US no more 'only big kid' in geopolitics, CIA may now deploy 'China specialists': Director
The United States has to come to terms with the fact that it is no longer the "only big kid" on the geopolitical block, said Central Intelligence Agency (CIA) director William Burns has said. Highlighting the rise of China, Burns said in a wide-ranging interview on Thursday with NPR that the US intelligence service may now have to forward-deploy its "China specialists" to compete effectively with Beijing.
"...I am exploring right now, to forward-deploy China specialists - whether it is operations officers, analysts, technologists as well - to make us more effective in that competition, in that rivalry in the field as well," CIA director William Burns was quoted as saying in the NPR interview.
China is the biggest geopolitical challenge to the US in the 21st century, Burns said, adding that the technology sector is the biggest area of competition between the two countries.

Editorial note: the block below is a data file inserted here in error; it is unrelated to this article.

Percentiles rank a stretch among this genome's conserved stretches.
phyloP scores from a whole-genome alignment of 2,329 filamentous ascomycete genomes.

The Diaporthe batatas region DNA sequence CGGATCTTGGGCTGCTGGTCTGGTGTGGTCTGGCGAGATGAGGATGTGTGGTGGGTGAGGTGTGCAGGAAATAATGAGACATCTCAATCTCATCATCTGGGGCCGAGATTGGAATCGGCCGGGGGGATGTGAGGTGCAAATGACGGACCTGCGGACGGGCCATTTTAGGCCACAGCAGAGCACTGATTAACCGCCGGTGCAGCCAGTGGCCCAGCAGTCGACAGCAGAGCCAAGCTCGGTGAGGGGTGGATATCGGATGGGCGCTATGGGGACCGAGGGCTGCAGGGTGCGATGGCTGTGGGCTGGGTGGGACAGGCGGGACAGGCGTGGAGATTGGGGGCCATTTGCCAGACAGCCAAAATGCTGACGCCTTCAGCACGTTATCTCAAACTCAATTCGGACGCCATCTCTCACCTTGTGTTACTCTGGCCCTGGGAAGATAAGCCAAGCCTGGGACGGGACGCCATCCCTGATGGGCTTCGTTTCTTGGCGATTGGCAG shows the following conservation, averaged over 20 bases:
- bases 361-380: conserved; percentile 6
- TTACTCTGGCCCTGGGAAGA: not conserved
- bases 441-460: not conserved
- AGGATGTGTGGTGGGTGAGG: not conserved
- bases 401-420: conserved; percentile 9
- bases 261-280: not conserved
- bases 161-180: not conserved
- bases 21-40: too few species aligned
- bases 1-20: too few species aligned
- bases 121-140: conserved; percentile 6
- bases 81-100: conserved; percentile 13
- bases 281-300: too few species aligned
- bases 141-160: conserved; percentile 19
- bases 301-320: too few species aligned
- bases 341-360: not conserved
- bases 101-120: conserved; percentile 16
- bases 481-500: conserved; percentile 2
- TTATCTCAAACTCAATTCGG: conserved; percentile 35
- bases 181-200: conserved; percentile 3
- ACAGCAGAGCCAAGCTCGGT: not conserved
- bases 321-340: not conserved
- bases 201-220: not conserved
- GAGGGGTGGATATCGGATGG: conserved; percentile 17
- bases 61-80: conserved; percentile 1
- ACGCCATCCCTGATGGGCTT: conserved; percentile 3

On the issue of troop rollout in Afghanistan, the CIA director said that the US still retains "significant capabilities" in and around Afghanistan to gather information on terror groups. Expressing concern over the Taliban advances following the US military drawdown, Burns noted that the Taliban are probably in the "strongest military position that they have been in since 2001".
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Speaking of geopolitical forces, the CIA director also commented on Russia's overarching influence in world affairs. In his interview, Burns indicated that the intelligence service suspects Russia could be behind the "Havana syndrome", which is affecting the health of US diplomats in Cuba. However, he added that there are no definitive conclusions and various possibilities.
Havana Syndrome is a series of unexplained medical symptoms first experienced by State Department personnel stationed in Cuba beginning in late 2016, The Wall Street Journal reported. Since then, diplomats and other officials stationed around the world have experienced similar symptoms. Notably, similar accusations against Russia had emerged from American media outlets in the past, with Moscow repeatedly denying them.
Burns said that Russia "could be, but I honestly cannot - I do not want to suggest until we can draw some more definitive conclusions who it might be. But there are a number of possibilities."
(With inputs from agencies)